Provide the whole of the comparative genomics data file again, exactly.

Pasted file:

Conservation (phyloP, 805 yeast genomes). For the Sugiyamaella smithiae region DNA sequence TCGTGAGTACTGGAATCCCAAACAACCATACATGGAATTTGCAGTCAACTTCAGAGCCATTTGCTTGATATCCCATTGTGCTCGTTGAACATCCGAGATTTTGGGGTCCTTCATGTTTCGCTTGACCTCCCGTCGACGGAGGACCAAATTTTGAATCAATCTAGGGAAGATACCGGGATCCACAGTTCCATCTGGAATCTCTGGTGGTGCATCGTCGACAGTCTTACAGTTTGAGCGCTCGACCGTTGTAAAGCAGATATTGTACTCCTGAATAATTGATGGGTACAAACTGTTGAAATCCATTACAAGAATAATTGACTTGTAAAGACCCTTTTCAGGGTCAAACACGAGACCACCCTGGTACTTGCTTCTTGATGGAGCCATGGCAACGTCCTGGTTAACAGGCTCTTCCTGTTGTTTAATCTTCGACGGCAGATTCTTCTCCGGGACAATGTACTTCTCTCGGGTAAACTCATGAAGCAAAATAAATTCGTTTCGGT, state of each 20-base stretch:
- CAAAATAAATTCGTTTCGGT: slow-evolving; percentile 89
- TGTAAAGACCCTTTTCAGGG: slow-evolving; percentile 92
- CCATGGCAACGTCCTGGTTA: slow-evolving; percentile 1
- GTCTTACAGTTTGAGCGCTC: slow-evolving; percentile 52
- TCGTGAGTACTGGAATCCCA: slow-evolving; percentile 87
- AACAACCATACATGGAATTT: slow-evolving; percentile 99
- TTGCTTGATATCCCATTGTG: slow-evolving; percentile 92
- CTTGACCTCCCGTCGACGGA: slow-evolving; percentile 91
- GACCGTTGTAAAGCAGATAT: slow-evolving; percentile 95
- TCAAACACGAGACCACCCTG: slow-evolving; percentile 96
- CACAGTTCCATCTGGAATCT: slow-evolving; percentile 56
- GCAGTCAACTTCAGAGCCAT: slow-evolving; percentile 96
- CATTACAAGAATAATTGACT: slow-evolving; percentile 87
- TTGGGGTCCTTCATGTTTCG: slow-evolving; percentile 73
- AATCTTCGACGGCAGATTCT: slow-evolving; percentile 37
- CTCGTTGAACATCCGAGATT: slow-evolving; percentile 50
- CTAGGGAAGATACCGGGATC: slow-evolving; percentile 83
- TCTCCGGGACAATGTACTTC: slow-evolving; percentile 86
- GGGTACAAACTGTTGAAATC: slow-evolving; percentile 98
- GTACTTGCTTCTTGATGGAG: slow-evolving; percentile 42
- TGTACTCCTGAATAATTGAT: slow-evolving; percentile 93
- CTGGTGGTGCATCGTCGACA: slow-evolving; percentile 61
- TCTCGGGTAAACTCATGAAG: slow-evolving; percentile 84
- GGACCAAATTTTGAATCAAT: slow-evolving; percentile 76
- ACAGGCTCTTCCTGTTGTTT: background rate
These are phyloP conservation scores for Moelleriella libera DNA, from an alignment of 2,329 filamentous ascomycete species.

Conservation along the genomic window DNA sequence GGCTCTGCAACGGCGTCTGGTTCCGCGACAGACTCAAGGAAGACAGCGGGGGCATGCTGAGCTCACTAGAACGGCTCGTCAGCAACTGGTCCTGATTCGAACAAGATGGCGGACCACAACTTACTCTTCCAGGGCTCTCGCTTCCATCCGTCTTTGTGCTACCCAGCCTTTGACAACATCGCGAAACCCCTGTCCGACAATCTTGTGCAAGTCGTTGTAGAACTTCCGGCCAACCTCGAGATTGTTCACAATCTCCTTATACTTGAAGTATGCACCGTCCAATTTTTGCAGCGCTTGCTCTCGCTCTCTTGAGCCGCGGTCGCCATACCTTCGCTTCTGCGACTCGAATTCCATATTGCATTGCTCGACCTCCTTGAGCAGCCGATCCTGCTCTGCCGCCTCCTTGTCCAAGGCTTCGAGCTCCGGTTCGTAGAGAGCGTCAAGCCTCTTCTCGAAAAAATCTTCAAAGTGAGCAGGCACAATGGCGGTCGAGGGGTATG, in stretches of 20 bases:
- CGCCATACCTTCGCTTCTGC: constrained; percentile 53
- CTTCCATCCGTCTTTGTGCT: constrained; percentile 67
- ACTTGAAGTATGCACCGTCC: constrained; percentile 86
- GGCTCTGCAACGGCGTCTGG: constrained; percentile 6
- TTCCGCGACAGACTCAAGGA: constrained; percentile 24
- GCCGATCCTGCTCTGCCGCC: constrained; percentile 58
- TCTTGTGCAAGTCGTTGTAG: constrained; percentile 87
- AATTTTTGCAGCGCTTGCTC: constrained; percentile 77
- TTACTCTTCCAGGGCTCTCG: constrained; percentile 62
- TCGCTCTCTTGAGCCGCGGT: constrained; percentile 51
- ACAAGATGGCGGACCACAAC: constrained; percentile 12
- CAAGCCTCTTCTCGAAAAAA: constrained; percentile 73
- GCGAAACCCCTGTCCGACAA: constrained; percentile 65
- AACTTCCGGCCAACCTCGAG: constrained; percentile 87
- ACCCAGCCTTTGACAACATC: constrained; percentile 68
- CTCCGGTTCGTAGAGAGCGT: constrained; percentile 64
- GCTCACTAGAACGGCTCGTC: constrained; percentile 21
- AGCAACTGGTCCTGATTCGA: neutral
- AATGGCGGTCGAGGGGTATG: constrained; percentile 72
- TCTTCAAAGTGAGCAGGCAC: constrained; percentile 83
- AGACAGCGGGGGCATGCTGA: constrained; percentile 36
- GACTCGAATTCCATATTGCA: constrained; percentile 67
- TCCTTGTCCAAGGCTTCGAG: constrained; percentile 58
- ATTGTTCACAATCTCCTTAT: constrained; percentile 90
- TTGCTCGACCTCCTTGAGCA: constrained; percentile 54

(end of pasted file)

Conservation (phyloP, 805 yeast genomes). For the Sugiyamaella smithiae region DNA sequence TCGTGAGTACTGGAATCCCAAACAACCATACATGGAATTTGCAGTCAACTTCAGAGCCATTTGCTTGATATCCCATTGTGCTCGTTGAACATCCGAGATTTTGGGGTCCTTCATGTTTCGCTTGACCTCCCGTCGACGGAGGACCAAATTTTGAATCAATCTAGGGAAGATACCGGGATCCACAGTTCCATCTGGAATCTCTGGTGGTGCATCGTCGACAGTCTTACAGTTTGAGCGCTCGACCGTTGTAAAGCAGATATTGTACTCCTGAATAATTGATGGGTACAAACTGTTGAAATCCATTACAAGAATAATTGACTTGTAAAGACCCTTTTCAGGGTCAAACACGAGACCACCCTGGTACTTGCTTCTTGATGGAGCCATGGCAACGTCCTGGTTAACAGGCTCTTCCTGTTGTTTAATCTTCGACGGCAGATTCTTCTCCGGGACAATGTACTTCTCTCGGGTAAACTCATGAAGCAAAATAAATTCGTTTCGGT, state of each 20-base stretch:
- CAAAATAAATTCGTTTCGGT: slow-evolving; percentile 89
- TGTAAAGACCCTTTTCAGGG: slow-evolving; percentile 92
- CCATGGCAACGTCCTGGTTA: slow-evolving; percentile 1
- GTCTTACAGTTTGAGCGCTC: slow-evolving; percentile 52
- TCGTGAGTACTGGAATCCCA: slow-evolving; percentile 87
- AACAACCATACATGGAATTT: slow-evolving; percentile 99
- TTGCTTGATATCCCATTGTG: slow-evolving; percentile 92
- CTTGACCTCCCGTCGACGGA: slow-evolving; percentile 91
- GACCGTTGTAAAGCAGATAT: slow-evolving; percentile 95
- TCAAACACGAGACCACCCTG: slow-evolving; percentile 96
- CACAGTTCCATCTGGAATCT: slow-evolving; percentile 56
- GCAGTCAACTTCAGAGCCAT: slow-evolving; percentile 96
- CATTACAAGAATAATTGACT: slow-evolving; percentile 87
- TTGGGGTCCTTCATGTTTCG: slow-evolving; percentile 73
- AATCTTCGACGGCAGATTCT: slow-evolving; percentile 37
- CTCGTTGAACATCCGAGATT: slow-evolving; percentile 50
- CTAGGGAAGATACCGGGATC: slow-evolving; percentile 83
- TCTCCGGGACAATGTACTTC: slow-evolving; percentile 86
- GGGTACAAACTGTTGAAATC: slow-evolving; percentile 98
- GTACTTGCTTCTTGATGGAG: slow-evolving; percentile 42
- TGTACTCCTGAATAATTGAT: slow-evolving; percentile 93
- CTGGTGGTGCATCGTCGACA: slow-evolving; percentile 61
- TCTCGGGTAAACTCATGAAG: slow-evolving; percentile 84
- GGACCAAATTTTGAATCAAT: slow-evolving; percentile 76
- ACAGGCTCTTCCTGTTGTTT: background rate
These are phyloP conservation scores for Moelleriella libera DNA, from an alignment of 2,329 filamentous ascomycete species.

Conservation along the genomic window DNA sequence GGCTCTGCAACGGCGTCTGGTTCCGCGACAGACTCAAGGAAGACAGCGGGGGCATGCTGAGCTCACTAGAACGGCTCGTCAGCAACTGGTCCTGATTCGAACAAGATGGCGGACCACAACTTACTCTTCCAGGGCTCTCGCTTCCATCCGTCTTTGTGCTACCCAGCCTTTGACAACATCGCGAAACCCCTGTCCGACAATCTTGTGCAAGTCGTTGTAGAACTTCCGGCCAACCTCGAGATTGTTCACAATCTCCTTATACTTGAAGTATGCACCGTCCAATTTTTGCAGCGCTTGCTCTCGCTCTCTTGAGCCGCGGTCGCCATACCTTCGCTTCTGCGACTCGAATTCCATATTGCATTGCTCGACCTCCTTGAGCAGCCGATCCTGCTCTGCCGCCTCCTTGTCCAAGGCTTCGAGCTCCGGTTCGTAGAGAGCGTCAAGCCTCTTCTCGAAAAAATCTTCAAAGTGAGCAGGCACAATGGCGGTCGAGGGGTATG, in stretches of 20 bases:
- CGCCATACCTTCGCTTCTGC: constrained; percentile 53
- CTTCCATCCGTCTTTGTGCT: constrained; percentile 67
- ACTTGAAGTATGCACCGTCC: constrained; percentile 86
- GGCTCTGCAACGGCGTCTGG: constrained; percentile 6
- TTCCGCGACAGACTCAAGGA: constrained; percentile 24
- GCCGATCCTGCTCTGCCGCC: constrained; percentile 58
- TCTTGTGCAAGTCGTTGTAG: constrained; percentile 87
- AATTTTTGCAGCGCTTGCTC: constrained; percentile 77
- TTACTCTTCCAGGGCTCTCG: constrained; percentile 62
- TCGCTCTCTTGAGCCGCGGT: constrained; percentile 51
- ACAAGATGGCGGACCACAAC: constrained; percentile 12
- CAAGCCTCTTCTCGAAAAAA: constrained; percentile 73
- GCGAAACCCCTGTCCGACAA: constrained; percentile 65
- AACTTCCGGCCAACCTCGAG: constrained; percentile 87
- ACCCAGCCTTTGACAACATC: constrained; percentile 68
- CTCCGGTTCGTAGAGAGCGT: constrained; percentile 64
- GCTCACTAGAACGGCTCGTC: constrained; percentile 21
- AGCAACTGGTCCTGATTCGA: neutral
- AATGGCGGTCGAGGGGTATG: constrained; percentile 72
- TCTTCAAAGTGAGCAGGCAC: constrained; percentile 83
- AGACAGCGGGGGCATGCTGA: constrained; percentile 36
- GACTCGAATTCCATATTGCA: constrained; percentile 67
- TCCTTGTCCAAGGCTTCGAG: constrained; percentile 58
- ATTGTTCACAATCTCCTTAT: constrained; percentile 90
- TTGCTCGACCTCCTTGAGCA: constrained; percentile 54